Collective Misrecognition Indeed

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A fundamental issue faced by society is the legitimization of its authority system. Since legitimacy involves garnering acceptance, socialization is a key way through which members of society can be led to embody appropriate attitudes that are conducive to accepting the authority system. Is this what the art world vis-a-vis museums does through the economics of culture work- to harness the acceptance of symbolic value and cultural capital? Indeed it does: the art world constantly reinforces its own conception of what is “art” and by doing so, this cultural category is authoritative and powerful precisely because it is accepted by society through discursive practices. According to Bourdieu, this socialization happens covertly, through what he calls symbolic power, a power that is effective precisely because it is unrecognized, or recognized as arbitrary. Museums are a mainstay source of “high art” and serve as keepers of cultural goods to be consumed by those who disavow. In other words, museums are places where those who  pretend to be practicing something noble and soulful actually consume a product within the wider clandestine context of class struggle, rampant commodification, and power economics. Could a museum be more than just providing an archive of “art” for an audience?

The way to explore such questions is to use the concept of Collective Misrecognition. According to Bourdieu, social order is reinforced through discourses of common sense, which are– albeit solely an illusion ridden with euphemisms– maintained by society. It is important to scrutinize this vision of Bourdieusian misrecognition, because in order to fully understand the discourses that are present, the hidden power relations must be uncovered by analyzing the so-called “art” and “pureveyors of art” (read: museums and the art world) as ideological producers. Because the ideological products offered by the art world are instruments for perceiving and expressing the social world, the forming of opinions, and thereby individual thought-process, depends on the scope of available instruments of perception and expression.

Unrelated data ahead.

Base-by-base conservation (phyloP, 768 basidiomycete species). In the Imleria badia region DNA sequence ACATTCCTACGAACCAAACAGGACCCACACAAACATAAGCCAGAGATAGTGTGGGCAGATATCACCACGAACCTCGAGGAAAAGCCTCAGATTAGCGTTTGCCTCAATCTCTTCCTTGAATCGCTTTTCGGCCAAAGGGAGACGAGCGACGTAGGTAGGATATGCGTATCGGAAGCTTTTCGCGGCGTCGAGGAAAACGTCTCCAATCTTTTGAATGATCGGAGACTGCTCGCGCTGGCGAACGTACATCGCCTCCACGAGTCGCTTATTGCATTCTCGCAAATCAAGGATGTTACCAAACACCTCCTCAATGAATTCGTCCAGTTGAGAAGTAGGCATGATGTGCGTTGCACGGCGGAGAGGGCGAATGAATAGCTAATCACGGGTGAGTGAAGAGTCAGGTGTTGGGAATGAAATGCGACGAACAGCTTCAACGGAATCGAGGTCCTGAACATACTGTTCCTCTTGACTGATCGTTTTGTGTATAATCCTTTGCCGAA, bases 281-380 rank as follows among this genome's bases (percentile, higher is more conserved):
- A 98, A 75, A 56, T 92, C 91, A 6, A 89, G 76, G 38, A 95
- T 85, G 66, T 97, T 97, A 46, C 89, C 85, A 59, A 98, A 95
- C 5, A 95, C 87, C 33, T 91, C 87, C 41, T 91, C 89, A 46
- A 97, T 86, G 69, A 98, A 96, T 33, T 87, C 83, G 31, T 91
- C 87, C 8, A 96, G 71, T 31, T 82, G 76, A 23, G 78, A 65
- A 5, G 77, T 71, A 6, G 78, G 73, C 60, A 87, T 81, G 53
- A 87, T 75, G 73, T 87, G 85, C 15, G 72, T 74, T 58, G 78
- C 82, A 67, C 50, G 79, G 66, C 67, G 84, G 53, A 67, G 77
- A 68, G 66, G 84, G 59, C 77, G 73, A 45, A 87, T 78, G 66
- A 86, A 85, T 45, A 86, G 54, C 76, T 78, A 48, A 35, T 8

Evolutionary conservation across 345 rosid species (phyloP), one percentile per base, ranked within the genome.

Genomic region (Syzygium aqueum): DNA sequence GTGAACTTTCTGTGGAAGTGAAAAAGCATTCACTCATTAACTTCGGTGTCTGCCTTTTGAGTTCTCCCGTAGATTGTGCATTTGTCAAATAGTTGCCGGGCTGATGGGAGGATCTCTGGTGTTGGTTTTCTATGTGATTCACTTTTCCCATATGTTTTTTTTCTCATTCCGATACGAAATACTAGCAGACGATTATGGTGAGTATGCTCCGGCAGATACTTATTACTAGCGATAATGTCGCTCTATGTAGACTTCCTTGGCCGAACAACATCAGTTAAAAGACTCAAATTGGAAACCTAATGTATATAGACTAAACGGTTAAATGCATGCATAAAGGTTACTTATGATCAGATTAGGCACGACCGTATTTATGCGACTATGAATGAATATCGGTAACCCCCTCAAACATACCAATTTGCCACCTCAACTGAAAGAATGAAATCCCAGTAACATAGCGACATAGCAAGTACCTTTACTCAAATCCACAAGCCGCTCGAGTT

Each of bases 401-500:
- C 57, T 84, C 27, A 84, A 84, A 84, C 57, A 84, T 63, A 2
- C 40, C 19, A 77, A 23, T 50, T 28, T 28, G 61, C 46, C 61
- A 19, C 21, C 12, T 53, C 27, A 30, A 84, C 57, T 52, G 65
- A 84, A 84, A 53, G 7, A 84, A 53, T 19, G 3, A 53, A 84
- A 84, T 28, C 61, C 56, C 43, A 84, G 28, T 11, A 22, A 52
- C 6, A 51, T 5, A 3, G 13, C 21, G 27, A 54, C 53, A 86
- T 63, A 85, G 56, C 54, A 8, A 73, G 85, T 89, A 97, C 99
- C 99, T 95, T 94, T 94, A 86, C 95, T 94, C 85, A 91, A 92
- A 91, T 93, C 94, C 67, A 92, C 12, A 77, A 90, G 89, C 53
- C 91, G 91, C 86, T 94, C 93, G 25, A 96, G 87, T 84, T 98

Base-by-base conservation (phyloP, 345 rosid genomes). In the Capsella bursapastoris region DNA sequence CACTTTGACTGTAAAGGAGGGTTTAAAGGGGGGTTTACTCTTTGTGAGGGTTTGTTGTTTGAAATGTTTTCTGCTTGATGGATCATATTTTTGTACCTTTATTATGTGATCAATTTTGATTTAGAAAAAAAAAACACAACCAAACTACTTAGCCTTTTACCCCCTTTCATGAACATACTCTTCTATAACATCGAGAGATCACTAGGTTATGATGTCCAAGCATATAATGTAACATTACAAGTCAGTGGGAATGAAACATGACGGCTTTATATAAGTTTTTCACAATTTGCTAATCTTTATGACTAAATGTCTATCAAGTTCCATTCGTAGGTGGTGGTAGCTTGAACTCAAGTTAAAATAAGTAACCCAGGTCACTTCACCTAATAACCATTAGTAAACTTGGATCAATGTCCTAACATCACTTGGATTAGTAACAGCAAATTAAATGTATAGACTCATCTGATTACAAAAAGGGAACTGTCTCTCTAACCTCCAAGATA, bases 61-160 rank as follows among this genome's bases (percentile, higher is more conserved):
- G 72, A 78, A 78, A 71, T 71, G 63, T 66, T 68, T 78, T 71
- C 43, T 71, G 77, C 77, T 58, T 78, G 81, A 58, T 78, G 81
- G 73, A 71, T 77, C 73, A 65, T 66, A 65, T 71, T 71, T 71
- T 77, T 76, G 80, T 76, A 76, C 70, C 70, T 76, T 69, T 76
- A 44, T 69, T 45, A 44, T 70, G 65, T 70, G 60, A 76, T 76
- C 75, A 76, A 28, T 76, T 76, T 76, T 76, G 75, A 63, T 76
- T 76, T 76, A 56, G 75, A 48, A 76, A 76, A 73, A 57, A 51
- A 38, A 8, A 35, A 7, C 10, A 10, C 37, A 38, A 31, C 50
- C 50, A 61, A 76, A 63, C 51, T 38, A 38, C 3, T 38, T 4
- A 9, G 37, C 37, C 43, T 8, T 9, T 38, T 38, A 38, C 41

The Google Art project is an amalgamation of cultural values and reinforcement of existing structures of power. As a museum this project is an easy to access interface for users to experience what is art i.e. what is deemed high culture. This is a provider of high culture because of the legitimacy that the names of famous museums, e.g. The Philips Collection, MoMa, etc. brings it. What these image of explicitly classified “artworks” would be perceived as within the context of a conventional search engine to the average consumer of visual images one can assume would be a visual given less cultural value due to its lack of prominent museum backing. In short, these art works are given so much value not because of good taste but because of ideological promulgation. We know this, and we know everyone knows this- yet we still give it value and constantly reinforce this value by default as our desires to maintain our cultural capital far outweighs our ability to see the truth. The truth is that much art in these museums are not Bohemian, not avant garde, and not completely void of economic incentive. As an archive, this project shows who the purveyors of art are: Western elites. Except for one museum from China and a gallery from Istanbul, virtually all of the collections feature in this google project are from North America, Europe, and Australia. High art is thus limited by the visial vocabulary given to the user/consumer by Western galleries and what such galleries deem as visually noble and that warrant the attention and cultural consumption by the middle classes. Again however, we know this and yet we still consume it and work within the given framework of this defined high art. By doing so however, we propagate a discourse of Western superiority and notions of good taste. Critically, by doing so, we also propagate the status quo of power relations so easily and ubiquitously.